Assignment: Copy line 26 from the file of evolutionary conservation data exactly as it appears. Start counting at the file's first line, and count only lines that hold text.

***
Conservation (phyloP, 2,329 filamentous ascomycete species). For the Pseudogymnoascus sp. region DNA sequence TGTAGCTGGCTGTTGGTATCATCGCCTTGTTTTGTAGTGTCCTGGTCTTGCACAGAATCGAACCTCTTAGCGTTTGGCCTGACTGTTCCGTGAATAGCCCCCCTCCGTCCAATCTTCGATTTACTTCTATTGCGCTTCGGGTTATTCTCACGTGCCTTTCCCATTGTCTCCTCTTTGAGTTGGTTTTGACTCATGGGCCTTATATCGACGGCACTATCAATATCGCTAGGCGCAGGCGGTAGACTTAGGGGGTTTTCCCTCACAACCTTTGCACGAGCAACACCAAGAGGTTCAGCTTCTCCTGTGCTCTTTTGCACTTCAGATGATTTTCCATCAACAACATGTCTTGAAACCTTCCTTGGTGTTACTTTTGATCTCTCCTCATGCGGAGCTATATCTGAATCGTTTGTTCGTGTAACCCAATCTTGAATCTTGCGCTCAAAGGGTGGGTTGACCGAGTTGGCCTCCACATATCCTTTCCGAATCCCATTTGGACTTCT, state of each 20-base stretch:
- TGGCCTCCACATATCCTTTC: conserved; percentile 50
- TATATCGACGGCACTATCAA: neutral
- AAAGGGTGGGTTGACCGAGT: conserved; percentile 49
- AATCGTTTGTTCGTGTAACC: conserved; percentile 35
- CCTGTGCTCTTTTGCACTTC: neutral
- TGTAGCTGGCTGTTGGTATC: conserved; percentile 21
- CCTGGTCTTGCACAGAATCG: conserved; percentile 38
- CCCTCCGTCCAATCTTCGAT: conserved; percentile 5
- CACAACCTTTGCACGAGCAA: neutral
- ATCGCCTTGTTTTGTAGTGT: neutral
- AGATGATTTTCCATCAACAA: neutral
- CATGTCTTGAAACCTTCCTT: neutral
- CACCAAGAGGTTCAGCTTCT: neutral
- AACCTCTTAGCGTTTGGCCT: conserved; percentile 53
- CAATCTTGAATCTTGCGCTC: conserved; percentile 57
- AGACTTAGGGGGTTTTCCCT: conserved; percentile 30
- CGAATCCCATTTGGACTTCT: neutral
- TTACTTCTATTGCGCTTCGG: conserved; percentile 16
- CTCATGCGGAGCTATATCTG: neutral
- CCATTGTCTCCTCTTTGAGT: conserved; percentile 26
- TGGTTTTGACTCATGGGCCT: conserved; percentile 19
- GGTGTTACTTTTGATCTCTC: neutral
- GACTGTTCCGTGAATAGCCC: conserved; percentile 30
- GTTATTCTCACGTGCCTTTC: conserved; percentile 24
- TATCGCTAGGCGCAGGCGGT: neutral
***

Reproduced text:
- TATCGCTAGGCGCAGGCGGT: neutral